Well, not literally. But the age at which borrowers are obtaining reverse mortgages is steadily falling. According to the most recent industry data, the average age was only 72 in 2009, down from 77 in the year 2000.

This trend is on full display in the chart below, where you can see that the age distribution is gradually being pulled closer, such that the majority of borrowers now hail from the younger side of the eligibility spectrum rather than the midpoint This observation is reinforced by anecdotal evidence, as industry professionals have noticed more and more borrowers in their 60s and fewer in their 70s. Borrowers in their 80s and 90s now represent a smaller proportion of the total than at any point since records starting being kept.

HECM Reverse Mortgage Borrower Age Distribution by Year

There are a handful of possible explanations for this trend. The first is that relatively younger borrowers are perhaps more comfortable with debt than previous generations. The second is that baby boomers (the first batch of which became eligible for reverse mortgages in 2008) have “higher expectations of living standards.” From a financial point of view, it stands to reason that these borrowers are unprepared for retirement and lack adequate savings. This condition was probably exacerbated by the credit crisis and the subsequent economic recession, which devastated the portfolios of many baby boomers and sent them into early retirement.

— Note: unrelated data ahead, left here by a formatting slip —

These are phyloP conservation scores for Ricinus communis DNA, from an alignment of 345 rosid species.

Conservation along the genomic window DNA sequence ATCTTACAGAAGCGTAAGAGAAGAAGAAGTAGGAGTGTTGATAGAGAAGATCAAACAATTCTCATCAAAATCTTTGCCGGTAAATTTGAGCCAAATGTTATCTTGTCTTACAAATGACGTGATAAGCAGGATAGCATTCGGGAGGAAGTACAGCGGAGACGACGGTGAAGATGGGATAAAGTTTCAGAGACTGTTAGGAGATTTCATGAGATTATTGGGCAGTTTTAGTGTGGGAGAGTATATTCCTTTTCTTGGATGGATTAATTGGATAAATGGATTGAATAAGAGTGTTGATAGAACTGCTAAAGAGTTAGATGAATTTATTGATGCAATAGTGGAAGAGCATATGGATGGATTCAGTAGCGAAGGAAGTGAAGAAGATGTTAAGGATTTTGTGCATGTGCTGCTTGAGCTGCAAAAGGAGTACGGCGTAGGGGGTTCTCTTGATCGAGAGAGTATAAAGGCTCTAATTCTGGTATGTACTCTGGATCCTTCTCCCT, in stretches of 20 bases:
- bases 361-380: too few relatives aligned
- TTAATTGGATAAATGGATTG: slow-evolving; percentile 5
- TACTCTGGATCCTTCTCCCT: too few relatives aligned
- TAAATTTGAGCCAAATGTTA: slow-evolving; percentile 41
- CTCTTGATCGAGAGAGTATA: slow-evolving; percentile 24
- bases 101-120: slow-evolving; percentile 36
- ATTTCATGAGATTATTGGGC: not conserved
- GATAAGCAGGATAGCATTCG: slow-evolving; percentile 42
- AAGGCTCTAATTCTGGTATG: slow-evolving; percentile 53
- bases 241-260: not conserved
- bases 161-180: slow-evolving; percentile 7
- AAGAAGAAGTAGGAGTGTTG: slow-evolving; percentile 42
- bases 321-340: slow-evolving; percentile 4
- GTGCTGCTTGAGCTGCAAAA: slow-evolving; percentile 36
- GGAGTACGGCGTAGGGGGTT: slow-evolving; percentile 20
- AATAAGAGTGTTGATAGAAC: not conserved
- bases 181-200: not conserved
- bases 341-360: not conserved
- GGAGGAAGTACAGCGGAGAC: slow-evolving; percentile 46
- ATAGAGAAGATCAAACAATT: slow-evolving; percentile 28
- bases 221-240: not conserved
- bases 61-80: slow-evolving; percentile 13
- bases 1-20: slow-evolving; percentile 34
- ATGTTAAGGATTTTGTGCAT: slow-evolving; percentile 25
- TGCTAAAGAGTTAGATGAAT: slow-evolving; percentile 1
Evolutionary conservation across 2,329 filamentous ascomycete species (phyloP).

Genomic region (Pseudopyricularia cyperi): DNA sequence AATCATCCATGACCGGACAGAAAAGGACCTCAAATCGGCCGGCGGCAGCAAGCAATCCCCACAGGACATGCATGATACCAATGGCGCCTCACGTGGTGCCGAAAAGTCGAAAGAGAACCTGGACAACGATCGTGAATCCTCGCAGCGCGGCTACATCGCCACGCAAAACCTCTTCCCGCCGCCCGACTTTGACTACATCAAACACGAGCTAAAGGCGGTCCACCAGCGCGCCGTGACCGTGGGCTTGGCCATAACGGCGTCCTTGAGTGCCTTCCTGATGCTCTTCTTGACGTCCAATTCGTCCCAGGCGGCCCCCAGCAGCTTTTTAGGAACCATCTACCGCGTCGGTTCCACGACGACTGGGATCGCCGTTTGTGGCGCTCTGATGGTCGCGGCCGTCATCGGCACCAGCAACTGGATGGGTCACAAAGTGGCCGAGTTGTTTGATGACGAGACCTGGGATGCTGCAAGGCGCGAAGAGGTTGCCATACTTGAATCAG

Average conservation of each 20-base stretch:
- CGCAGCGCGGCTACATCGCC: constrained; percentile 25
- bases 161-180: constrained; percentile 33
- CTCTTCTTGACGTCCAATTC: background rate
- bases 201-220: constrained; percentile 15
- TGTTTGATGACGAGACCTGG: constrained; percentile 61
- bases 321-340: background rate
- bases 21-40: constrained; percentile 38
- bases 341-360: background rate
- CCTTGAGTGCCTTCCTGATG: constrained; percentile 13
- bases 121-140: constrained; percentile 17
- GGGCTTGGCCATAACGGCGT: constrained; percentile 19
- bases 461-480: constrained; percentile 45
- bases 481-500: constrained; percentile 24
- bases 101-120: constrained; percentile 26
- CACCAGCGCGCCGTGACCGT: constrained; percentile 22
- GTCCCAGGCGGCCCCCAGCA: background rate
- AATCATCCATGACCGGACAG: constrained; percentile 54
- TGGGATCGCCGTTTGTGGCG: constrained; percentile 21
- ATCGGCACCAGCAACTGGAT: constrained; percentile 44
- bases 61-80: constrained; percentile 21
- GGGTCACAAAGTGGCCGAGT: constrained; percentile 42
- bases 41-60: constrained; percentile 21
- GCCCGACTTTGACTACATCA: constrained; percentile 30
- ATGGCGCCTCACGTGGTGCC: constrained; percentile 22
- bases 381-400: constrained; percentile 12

While reverse mortgages were previously obtained by borrowers well into retirement, they are now being sought out by those who have only recently become eligible; 30% of borrowers in 2009 were 68 years or younger. It is interesting that such borrowers either don’t have the capacity to simply can’t bear to wait a few more years before obtaining loans. This phenomenon is especially incredible when you consider that borrowing limits are much lower for younger borrowers, who might be better served by waiting 5-10 years after becoming eligible before applying.

While the four lines on this chart show a trend moving entirely in one direction, it’s hard to imagine that it will continue in this way unabated. On the other hand, the explosion of retiring baby boomers should create a tremendous amount of demand among younger borrowers. In addition, the stock market probably won’t return to earlier levels for at least a decade and jobs (especially for the middle-aged) may remain scarce. It will be interesting to see whether this causes the distribution curve to steepen even further.

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